Adios January and Your -50 Days!

I don't know about you, but I'm always happy to see January bite the bullet.  Sure there has been plenty of snow and that's great, but seriously, the ski races in January are frickin' cold.  I don't really understand why we're doing anything other than classical races because skating leaves you an icicle and it's EASY to get good kick on a -20 day.

Still, you pretty much have to do as many races as you can in January so that you can actually enjoy the races of February.  You've got to get out there and get in shape, if you don't pay for it in January you pay for it in February.

But wow...how January makes us pay!

We're through it now though ladies and gentlemen.  February is upon us and it's a downhill slope to the Birkie now.  Here's to 20 or even 30 degree days, 3 more hours of daylight each evening, and fluoro waxes that FLY!

Awesome Retro Ski Boots on Ebay

The other day I was browsing around on ebay and I discovered this awesome pair of retro Salomon boots!  Correct me if I'm wrong, but I believe these were the first of the SNS Profil line.  I was looking for a pair of boots to destroy while roller-skiing because I still think it's ridiculous to use your best equipment for that, I mean...roller-skiing just HAS to be hard on your equipment.

Isn't it strange though, the feeling of nostalgia you get when you see an old pair of boots like this?  I instantly remember a couple of Birkie posters in which absolutely EVERYBODY was wearing this dayglow monstrosity.  I guess yellow and pastel purple were just the IT colors for the eighties (geeze...are these boots that old?).

Anyway, if you look, you can generally find pretty good equipment like this on ebay for just a couple bucks.  I recently bought a pair of boots like these for my wife (not the ones in the above picture because my wife could get both her feet and an arm into boots of that size...but a smaller pair just like them) and I think I paid around $25.  That's waaaaaay better than what new equipment costs, and even used equipment at play-it-again sports isn't likely to be as cheap.  Seriously, ebay rocks.  It's a great value, and it's a walk down memory lane.  I jump on there just to see what's available...when I'm not busy writing tremendously entertaining CyclovaXC articles that is!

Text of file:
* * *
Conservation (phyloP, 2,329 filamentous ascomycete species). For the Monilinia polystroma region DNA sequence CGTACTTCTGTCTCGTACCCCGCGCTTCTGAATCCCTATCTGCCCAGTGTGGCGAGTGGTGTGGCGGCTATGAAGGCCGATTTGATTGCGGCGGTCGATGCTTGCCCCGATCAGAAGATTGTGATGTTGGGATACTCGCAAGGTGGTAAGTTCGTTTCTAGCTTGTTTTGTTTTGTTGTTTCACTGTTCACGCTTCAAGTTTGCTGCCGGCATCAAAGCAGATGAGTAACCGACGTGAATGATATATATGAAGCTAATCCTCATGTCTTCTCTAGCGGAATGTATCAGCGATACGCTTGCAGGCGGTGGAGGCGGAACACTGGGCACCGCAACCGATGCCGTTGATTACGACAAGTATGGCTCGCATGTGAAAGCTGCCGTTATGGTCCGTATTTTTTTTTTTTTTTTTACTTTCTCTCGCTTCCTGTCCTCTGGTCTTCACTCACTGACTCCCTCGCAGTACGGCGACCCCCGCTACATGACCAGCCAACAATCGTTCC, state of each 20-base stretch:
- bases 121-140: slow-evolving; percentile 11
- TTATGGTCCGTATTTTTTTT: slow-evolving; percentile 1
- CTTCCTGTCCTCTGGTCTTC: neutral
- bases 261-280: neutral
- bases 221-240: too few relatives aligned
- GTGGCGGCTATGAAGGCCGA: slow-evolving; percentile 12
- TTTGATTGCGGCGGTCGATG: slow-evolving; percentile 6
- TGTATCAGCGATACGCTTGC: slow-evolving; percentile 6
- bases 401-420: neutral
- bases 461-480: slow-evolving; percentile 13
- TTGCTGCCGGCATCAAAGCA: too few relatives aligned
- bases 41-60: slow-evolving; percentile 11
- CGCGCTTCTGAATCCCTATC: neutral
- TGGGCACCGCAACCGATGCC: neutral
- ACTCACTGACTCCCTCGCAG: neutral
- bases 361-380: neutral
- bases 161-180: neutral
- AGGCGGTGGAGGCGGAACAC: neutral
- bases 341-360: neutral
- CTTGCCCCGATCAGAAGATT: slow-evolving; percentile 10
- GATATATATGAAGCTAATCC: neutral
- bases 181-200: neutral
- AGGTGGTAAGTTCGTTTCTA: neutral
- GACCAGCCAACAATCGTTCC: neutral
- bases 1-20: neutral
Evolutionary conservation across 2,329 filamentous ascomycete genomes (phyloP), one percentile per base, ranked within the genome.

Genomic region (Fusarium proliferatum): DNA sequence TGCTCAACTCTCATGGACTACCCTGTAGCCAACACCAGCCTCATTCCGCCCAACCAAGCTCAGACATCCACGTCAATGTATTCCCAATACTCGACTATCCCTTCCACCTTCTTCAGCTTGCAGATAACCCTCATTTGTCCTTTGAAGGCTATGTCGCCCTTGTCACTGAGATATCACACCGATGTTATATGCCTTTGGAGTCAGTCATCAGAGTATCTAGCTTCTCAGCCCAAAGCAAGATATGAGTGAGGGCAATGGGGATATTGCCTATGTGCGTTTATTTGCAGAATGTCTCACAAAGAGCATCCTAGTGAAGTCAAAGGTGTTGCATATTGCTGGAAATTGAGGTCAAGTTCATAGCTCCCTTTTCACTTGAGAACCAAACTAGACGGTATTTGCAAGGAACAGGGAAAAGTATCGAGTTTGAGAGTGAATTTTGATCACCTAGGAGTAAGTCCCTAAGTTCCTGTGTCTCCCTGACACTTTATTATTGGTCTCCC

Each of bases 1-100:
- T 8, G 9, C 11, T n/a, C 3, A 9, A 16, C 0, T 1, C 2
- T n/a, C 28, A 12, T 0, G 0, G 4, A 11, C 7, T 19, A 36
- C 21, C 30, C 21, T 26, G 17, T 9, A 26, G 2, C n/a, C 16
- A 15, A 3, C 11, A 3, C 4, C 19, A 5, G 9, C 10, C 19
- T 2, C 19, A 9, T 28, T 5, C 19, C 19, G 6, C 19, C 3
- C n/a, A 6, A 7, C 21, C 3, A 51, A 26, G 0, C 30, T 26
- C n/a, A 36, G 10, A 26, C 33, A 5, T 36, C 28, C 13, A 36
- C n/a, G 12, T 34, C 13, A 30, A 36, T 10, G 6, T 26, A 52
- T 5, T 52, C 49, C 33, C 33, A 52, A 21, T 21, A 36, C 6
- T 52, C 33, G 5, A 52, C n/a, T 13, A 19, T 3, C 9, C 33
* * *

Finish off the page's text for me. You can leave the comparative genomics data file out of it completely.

Ski Trail Profile: Murphy-Hanrehan Park Reserve

A beautiful day to be out skiing at Murphy-Hanerhan Park!


The Twin Cities area is fortunate to have a literal wealth of amazing xc ski trail systems throughout the entire metro area.  One of my favorite places to ski in the metro area is Murphy-Hanrehan.  Nestled away in rural Burnsville, you barely realize that you're technically in a suburb of the Twin Cities due to the beautiful wilderness and terrain that dominates the area.

Location:  Off of the West Burnsville Parkway in Burnsville.  Click HERE for the Google Map

Trail Distance:  19.3k for skate and classic. 

The trailhead at Murphy-Hanrehan
Terrain:  Murphy is locally famous for having some of the most challenging terrain and technically challenging trails to ski in the region.  This terrain is ideal for metro area athletes to prep for some of the tougher regional races on hilly courses such as Giant's Ridge or the Birkie Trail.  Beware that some call these "expert only" trails, so ski with caution.

Grooming:  Maintained by the Three Rivers Park District, the grooming at Murphy is generally very good to excellent (as are all Three Rivers Parks).  Note that this trail needs a good solid snow cover to be groomable.  Typically, Murphy isn't groomed until after Christmas.

Fees:  As part of the Three Rivers System, a Three Rivers Ski Pass is of course required.  These passes are a bargain at $4 for a day pass or $50 for a season pass. 


There is a warming house at Murphy, but it's rarely open in my experience




















SKI TECH: A Waxless Touring Ski Setup For Beginners or Off Track Fun

A waxless touring ski is a staple for any XC Skier, from first timers to Olympians!  Photo Credit to North Star


Let's face it, in the small world of XC Skiing, there is way too much attention paid to racing.  There is far more to this wonderful sport than racing.  While racing is an important part of the sport, the essence of the sport is found while gliding silently through the woods - observing nature and flowing with the terrain.